On the other hand, we have become familiar with numerous truck stops where we can overnight and not stand out in the crowd. Green River, UT, is one such site where over the years we have spent many a night. Although, with familiarity comes understanding and should you, like us, pull into this truck stop, head for the north east fence line as this takes you well away from the big rigs running “reefers”, a reference to the refrigeration units that have to run continuously, and pack a number of such trucks together and your chances of a peaceful night deteriorate considerably. There’s another such site outside Beaver, UT, we also have used in the past but it’s not one we would recommend as it’s difficult to get into and out and a few miles further south, there’s a WalMart that’s more accommodating.


However, as I mentioned in the opening paragraph, this past month saw a multitude of little things escalate rapidly to where, with the month coming to an end, we saw all of our cars disabled. The warning signs first appeared when we were camped in Arlington with the casual comment from another camper that one of the tires on our trailer looked a little flat. It sure was with a nail right through the tire that necessitated a quick trip to Sears for a much bigger Craftsman jack, which we duly bought. As the picture below indicates, track time in the Corvette with multiple wheel changes under our belt, saw Margo and me working in the heat of the day to pull the spare off its mount to swap with the damaged tire one, it turned out, a local Firestone shop in Las Vegas repaired for free.

That was only the beginning, unfortunately. On a drive to the post office in the Maserati the week we had returned home the front tire completely peeled off the wheel. Our Maserati’s Tire Pressure Monitoring System (TPMS) had only stopped registering a couple of weeks back so have to believe we had a slow leak and with reduced tire pressure, it simply came apart on a slow speed turn as I parallel parked. With no spare provided it was a case of calling for a tow and dropping off the Maserati at the village import dealer best equipped to handle the car, we were down one car for the count.


Unfortunately, that morning I had dropped off the Corvette for a service and Margo had the Jeep. With the RV going in for a scheduled service, the driveway was looking rather barren but that wasn’t the end of the saga. Just a couple of days later, the Jeep picked up a nail and down went its tire, but no worries, I whipped it into the local tire shop for a repair, it was going to be dodgy as the nail had penetrated the tire right on the transition between tread and sidewall, but we patched it anyway. A couple of days later, down went the tire again and this time, it wasn’t repairable. Having already ordered a set of front tires for the Maserati from Tire Rack, it was back to the web site for yet another tire – the Jeep Grand Cherokee SRT is not really a Jeep and has a very limited choice in tires given that Jeep squared up the wheel size so each tire is a 295 X 45 X 20. Yes, we would have to wait.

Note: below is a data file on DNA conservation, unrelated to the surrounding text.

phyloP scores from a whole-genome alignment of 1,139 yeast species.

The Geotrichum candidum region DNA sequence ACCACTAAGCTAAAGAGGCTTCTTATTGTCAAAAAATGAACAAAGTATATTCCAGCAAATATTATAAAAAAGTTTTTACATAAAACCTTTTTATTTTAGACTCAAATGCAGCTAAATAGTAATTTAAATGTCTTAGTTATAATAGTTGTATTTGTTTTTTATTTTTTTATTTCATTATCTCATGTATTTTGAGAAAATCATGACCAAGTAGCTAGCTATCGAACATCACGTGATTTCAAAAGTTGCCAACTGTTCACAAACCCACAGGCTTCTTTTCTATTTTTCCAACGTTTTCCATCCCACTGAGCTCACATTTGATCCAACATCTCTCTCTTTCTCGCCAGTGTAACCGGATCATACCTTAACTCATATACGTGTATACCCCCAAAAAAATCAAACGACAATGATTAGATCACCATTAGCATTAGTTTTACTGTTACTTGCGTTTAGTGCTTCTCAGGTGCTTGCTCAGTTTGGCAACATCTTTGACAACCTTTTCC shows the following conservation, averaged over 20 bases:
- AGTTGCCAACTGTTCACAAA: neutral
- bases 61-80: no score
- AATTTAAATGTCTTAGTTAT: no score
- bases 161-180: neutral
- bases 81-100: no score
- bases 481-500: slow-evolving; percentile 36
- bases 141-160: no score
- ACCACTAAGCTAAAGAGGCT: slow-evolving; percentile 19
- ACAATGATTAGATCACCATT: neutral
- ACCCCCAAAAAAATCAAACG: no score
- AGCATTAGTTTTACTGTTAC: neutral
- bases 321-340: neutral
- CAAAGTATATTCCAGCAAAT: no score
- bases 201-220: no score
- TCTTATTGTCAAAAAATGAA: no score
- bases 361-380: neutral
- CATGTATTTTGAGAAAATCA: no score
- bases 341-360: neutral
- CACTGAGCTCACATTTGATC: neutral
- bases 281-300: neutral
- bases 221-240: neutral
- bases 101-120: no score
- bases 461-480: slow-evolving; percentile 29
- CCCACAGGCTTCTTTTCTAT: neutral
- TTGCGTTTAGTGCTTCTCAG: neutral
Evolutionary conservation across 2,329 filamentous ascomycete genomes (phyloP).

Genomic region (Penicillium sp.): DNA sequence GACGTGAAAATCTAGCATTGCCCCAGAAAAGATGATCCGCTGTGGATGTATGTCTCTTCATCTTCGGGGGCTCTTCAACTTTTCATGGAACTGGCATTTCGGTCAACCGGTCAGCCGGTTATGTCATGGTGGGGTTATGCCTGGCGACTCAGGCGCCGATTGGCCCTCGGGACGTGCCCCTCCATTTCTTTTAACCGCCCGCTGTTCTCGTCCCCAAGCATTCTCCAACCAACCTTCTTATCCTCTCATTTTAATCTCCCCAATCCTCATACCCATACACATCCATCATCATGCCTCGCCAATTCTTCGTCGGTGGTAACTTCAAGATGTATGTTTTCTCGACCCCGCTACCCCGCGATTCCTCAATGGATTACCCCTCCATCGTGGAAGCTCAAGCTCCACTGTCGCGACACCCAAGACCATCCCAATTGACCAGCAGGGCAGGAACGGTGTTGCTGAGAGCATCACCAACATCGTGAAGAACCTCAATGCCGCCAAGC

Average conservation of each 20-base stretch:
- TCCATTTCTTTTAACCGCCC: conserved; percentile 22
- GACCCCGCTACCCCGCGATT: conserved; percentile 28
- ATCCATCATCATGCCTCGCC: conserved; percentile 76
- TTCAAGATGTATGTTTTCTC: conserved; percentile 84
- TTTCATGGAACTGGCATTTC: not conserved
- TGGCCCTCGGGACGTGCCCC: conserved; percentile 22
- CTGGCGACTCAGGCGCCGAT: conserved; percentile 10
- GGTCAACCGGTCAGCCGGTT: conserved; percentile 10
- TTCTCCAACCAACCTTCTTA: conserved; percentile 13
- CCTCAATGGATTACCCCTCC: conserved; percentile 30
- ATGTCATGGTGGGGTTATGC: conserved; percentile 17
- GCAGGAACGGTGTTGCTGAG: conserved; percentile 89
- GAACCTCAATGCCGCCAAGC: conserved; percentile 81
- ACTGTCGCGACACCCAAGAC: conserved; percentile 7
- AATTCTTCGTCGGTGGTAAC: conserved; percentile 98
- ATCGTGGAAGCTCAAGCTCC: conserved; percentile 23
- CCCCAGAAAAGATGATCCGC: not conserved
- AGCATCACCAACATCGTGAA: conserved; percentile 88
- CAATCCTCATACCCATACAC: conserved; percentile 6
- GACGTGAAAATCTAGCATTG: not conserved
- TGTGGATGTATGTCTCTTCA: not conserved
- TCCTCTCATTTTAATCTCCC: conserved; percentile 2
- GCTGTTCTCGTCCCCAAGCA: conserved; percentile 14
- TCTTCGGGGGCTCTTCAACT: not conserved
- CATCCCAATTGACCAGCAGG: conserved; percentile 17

But we still had the Vette, right? Not so fast, as a routine service highlighted we had no brakes - the rear pads were down to 0mm (and squealing incessantly in protest) and the fronts, they had a little less than 3mm – ouch, not a safe proposition to take on the road. So, no cars and Margo and I looked at each other. We need a fourth car – but what? And seriously, only a few months back we couldn’t park all cars in the garage and now this! Who knew … 


Summer has still many weeks to go and with fall we head into the best driving time in the Rockies so we will just have to wait and get everything back on the road before making any further plans for road trips. Conferences, meetings and events will still be in the calendar but we will have to simply rest a spell. But the roads do beckon and there are places to go – so yes, as the month comes to an end, it’s more than annoying for someone to have taken the wheels of our cars!